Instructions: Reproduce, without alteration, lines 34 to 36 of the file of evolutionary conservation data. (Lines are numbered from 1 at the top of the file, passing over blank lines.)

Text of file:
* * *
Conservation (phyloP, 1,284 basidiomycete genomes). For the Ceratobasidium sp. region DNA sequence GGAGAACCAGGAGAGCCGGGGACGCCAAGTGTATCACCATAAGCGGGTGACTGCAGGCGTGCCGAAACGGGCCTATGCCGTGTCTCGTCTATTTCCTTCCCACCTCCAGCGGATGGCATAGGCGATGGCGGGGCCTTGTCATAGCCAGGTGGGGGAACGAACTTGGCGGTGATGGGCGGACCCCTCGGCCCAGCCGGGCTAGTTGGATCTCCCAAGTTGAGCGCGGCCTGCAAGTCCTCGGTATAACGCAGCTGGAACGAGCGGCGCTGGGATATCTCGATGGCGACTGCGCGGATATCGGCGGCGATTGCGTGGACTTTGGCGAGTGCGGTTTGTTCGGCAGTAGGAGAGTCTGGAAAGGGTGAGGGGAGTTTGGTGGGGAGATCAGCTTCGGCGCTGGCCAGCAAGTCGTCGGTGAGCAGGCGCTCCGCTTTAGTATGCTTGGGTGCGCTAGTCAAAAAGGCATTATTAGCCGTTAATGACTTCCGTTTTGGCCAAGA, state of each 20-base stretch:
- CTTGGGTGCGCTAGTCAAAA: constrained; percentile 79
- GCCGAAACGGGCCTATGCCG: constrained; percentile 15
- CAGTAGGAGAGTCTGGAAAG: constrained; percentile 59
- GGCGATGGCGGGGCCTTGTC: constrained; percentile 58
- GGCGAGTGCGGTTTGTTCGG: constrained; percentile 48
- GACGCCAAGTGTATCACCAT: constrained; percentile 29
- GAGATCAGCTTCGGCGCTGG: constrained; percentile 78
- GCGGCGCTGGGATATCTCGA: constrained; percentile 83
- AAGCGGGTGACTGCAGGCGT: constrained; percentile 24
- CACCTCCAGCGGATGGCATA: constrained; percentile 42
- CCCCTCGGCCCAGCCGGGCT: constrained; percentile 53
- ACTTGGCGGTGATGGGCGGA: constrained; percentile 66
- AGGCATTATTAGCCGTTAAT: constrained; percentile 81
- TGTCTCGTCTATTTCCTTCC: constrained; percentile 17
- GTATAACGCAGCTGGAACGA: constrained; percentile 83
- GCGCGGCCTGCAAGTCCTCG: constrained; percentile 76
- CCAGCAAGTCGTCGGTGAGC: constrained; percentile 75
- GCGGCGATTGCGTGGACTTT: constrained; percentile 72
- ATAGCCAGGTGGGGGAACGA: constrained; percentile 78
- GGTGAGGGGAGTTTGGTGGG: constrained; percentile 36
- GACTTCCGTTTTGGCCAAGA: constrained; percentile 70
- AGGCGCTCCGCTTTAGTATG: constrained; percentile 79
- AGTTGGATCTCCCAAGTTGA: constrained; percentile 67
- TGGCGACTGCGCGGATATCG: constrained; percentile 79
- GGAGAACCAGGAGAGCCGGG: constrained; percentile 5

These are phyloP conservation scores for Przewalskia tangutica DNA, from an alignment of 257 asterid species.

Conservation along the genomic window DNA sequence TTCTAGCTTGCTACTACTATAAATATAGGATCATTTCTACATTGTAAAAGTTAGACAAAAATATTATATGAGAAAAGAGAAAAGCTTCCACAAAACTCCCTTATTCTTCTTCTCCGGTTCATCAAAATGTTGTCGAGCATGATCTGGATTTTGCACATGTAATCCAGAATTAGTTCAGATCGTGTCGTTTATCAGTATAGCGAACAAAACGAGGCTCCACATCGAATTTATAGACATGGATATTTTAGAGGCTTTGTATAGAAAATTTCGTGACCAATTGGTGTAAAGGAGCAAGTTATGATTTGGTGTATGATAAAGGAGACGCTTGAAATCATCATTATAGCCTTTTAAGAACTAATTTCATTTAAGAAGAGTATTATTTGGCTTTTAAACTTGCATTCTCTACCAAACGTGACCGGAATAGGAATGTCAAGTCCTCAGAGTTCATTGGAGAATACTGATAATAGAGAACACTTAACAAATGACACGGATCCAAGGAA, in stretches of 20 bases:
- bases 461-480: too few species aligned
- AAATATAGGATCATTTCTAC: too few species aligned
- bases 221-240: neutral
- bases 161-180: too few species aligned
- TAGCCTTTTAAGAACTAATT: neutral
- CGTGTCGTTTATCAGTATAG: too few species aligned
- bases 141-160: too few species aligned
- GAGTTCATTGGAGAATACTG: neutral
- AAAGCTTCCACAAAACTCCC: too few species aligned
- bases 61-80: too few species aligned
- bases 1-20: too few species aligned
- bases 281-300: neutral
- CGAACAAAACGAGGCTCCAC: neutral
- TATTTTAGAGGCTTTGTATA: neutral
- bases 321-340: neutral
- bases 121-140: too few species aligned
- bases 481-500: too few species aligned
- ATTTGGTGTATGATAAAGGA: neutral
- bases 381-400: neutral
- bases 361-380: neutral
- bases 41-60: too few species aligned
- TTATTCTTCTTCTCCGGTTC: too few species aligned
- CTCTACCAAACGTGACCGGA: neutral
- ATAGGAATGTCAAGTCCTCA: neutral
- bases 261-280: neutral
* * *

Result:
- CGTGTCGTTTATCAGTATAG: too few species aligned
- bases 141-160: too few species aligned
- GAGTTCATTGGAGAATACTG: neutral